Some States put a minimum amount such as $50.00 and below in which the unclaimed wages DO NOT have to be reported or sent to the State.
Check with your State on whether this rule applies to you. If, in fact, you don’t have to send it to the State because it is too small it needs to be reported as income to the employer and is subject to federal income tax.
Head on over to our blog post to learn more on this subject and also see when unclaimed wages become abandoned in your state.
A payroll deduction is a reduction in the employee’s net pay. It is It typically includes income tax, national insurance or social security contributions, and may also include group insurance or pension fund contributions, union or association dues, authorized wage assignments, etc
A payroll job is one where the worker is an employee of the company for which they work. Taxes are withheld and paid into the government. The company pays taxes as well on the worker both as contributions to Medicare, social security and unemployment taxes to paid the worker if they are fired without cause. The worker is also eligible for company benefits if offered by the company. In some States or localities, there may be mandated benefits available in addition to the Federally mandated benefits for employees including overtime and unemployment benefits.
Off-payroll jobs mean you are not an employee. In all likelihood, the worker is an independent contractor. The worker is responsible for all of his taxes. No company benefits and no mandated benefits or protections that are available to employees. However, there are some tax advantages available to an independent contractor such as deducting commuting expenses and all business related expenses. Those deductions are not available to an employee.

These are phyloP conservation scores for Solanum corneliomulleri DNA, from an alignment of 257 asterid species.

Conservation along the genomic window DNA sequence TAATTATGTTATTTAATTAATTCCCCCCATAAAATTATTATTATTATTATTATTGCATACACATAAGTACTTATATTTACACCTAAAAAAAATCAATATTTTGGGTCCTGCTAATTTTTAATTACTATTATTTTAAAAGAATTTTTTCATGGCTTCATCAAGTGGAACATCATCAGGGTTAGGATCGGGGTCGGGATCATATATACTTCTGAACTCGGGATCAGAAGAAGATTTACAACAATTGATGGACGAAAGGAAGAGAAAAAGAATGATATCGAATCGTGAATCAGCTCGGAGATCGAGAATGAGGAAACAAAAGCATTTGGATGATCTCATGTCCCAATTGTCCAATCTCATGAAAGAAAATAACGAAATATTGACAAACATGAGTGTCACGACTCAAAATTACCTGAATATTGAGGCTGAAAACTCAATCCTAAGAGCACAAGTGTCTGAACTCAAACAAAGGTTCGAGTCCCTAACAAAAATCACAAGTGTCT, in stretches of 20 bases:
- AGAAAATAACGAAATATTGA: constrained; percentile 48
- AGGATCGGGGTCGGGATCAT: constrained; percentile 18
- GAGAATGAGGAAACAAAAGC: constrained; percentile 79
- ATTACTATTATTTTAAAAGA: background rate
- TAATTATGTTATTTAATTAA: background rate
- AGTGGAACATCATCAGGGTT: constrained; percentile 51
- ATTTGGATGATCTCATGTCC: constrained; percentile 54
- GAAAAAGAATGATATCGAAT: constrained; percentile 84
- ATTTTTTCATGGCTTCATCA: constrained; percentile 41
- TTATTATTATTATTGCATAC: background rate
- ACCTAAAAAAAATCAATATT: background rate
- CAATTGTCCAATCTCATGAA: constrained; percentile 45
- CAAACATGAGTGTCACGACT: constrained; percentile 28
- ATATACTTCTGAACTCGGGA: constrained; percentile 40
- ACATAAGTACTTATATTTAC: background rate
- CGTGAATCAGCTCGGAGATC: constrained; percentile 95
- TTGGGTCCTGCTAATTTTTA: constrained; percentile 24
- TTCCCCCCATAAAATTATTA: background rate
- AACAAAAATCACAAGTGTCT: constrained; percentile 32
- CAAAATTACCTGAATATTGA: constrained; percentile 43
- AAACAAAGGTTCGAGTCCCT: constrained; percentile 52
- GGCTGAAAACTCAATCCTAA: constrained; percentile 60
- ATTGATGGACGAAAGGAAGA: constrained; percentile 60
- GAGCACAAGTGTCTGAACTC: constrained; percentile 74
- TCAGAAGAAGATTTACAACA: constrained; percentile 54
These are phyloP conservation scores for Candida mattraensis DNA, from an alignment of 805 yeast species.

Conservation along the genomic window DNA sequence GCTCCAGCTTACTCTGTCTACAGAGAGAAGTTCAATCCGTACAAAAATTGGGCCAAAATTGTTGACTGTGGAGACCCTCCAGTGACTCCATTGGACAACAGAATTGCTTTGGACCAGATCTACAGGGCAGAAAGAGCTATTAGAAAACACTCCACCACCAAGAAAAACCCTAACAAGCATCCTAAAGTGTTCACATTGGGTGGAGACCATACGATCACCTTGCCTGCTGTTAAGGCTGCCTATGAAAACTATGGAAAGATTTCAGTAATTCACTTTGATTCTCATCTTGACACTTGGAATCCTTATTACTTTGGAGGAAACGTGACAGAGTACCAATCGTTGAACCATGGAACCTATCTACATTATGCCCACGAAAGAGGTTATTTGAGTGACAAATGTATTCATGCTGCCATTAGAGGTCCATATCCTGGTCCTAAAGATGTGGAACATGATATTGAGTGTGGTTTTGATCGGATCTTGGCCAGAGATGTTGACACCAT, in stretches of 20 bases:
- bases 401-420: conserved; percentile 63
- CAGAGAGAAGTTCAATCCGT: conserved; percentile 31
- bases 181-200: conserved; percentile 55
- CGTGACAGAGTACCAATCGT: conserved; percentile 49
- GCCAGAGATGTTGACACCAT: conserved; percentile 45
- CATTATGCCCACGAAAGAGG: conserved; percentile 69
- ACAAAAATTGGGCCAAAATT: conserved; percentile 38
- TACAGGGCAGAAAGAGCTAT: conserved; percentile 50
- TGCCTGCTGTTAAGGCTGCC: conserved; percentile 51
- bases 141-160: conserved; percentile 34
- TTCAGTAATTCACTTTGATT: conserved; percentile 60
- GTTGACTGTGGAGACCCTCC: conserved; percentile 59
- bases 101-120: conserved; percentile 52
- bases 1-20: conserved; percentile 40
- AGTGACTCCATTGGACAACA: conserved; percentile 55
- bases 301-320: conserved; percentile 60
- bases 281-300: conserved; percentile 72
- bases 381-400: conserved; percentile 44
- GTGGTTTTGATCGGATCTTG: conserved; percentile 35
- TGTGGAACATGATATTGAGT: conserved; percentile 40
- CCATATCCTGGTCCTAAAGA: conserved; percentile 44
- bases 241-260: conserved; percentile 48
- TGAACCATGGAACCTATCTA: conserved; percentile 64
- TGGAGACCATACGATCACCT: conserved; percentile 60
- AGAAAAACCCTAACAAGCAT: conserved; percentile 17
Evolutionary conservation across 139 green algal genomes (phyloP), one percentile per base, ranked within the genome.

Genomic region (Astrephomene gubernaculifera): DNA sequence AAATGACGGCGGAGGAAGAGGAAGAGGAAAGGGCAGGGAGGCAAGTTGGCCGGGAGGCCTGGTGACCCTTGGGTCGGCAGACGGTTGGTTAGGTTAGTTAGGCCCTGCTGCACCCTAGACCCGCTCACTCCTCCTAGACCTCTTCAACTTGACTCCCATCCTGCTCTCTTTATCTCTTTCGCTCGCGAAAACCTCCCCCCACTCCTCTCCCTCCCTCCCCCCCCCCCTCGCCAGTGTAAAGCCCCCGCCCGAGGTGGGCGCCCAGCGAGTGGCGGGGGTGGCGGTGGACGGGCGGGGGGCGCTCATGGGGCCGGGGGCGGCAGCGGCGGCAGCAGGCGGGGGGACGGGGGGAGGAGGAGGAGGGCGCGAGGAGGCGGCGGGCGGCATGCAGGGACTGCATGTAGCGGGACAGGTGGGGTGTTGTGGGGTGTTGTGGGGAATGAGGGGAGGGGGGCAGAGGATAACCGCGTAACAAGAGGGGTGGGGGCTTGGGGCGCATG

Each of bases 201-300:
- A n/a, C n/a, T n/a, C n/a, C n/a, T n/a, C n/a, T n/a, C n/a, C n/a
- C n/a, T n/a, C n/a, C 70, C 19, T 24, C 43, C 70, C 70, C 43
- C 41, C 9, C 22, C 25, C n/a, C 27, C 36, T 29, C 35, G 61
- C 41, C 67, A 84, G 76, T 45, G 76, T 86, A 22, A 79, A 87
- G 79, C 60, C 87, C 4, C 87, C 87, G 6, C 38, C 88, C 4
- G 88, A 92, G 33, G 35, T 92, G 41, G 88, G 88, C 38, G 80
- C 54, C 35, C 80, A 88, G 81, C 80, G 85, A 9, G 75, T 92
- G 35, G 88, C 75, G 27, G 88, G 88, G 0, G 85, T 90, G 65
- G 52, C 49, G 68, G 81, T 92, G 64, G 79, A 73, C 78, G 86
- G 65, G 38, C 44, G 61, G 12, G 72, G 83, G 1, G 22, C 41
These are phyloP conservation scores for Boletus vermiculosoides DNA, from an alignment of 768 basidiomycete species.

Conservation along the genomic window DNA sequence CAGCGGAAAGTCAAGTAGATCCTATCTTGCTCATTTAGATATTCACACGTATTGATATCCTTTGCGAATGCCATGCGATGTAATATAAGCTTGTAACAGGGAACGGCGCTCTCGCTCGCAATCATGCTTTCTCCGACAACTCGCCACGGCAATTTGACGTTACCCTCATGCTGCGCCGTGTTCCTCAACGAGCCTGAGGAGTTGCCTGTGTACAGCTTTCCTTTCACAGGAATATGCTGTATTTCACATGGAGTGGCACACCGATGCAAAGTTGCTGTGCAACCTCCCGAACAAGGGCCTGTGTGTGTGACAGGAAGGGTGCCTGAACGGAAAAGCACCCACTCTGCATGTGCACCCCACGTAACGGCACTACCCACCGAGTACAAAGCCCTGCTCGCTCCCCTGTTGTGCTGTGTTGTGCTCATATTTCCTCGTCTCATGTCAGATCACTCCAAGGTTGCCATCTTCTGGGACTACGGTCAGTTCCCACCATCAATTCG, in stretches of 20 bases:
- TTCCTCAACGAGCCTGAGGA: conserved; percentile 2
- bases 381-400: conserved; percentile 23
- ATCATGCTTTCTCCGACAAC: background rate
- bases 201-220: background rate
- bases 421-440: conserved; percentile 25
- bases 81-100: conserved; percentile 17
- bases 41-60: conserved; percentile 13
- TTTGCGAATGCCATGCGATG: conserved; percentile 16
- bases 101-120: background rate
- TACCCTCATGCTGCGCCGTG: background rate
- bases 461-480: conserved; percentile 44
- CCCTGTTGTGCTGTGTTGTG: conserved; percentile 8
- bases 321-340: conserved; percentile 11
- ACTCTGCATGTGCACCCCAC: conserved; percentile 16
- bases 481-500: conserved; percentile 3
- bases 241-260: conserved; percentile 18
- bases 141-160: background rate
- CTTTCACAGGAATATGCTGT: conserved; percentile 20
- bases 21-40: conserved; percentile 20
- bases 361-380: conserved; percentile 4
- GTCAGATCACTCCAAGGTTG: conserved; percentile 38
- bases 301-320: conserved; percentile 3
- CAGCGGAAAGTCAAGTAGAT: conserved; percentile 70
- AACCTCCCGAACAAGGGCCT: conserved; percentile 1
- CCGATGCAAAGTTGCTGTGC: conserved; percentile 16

Wage theft in some industries and some areas is rampant. There are cheats everywhere. If your employer is deliberately cheating you of wages then you need to immediately contact your state employment commission. In Texas is is the TWC (Texas Workforce Commission). They have a payday law division that will sue your employer (or former employer), at no cost to you, for all wages due you. Every state has something similar. You can also contact the US Department of Labor, particularly if it is an FLSA (Fair Labor Standards Act) violation that falls outside of state laws.
If they are just late in paying you the state will help but probably not faster than the company can catch up.
If you have not talk to HR or your boss that is the first step to take. ASAP. Then put it in writing to them as well sending your employer a copy Certified Mail.
The advice about an attorney is probably not useful unless you have a substantial claim for many years. Attorneys are expensive and will normally want a retainer up front. The government provides legal representation if they take the case for free and can institute criminal sanctions which a private attorney cannot.
Employees unclaimed wages become abandoned after a period of time. Each state has its own laws on this.
You can search Google with the phrase “Escheat Laws + [your state]”, or head over to our blog post for a list of when unclaimed wages become abandoned by state.
HR is not technically a part of payroll. Payroll is the calculation of an employee’s pay. Issuing payment. filing government reports and paying taxes. Human resources (HR) is the company department charged with finding, screening, recruiting and training job applicants, and administering employee-benefit programs. A portion of the HR function impacts an employee’s payroll, but much does not. HR and payroll may fall under the same department in some companies and different departments in other companies. Sometimes payroll is viewed as an accounting function under the controller while HR is under a VP of HR and only at the CEO level do the separate chains of command meet.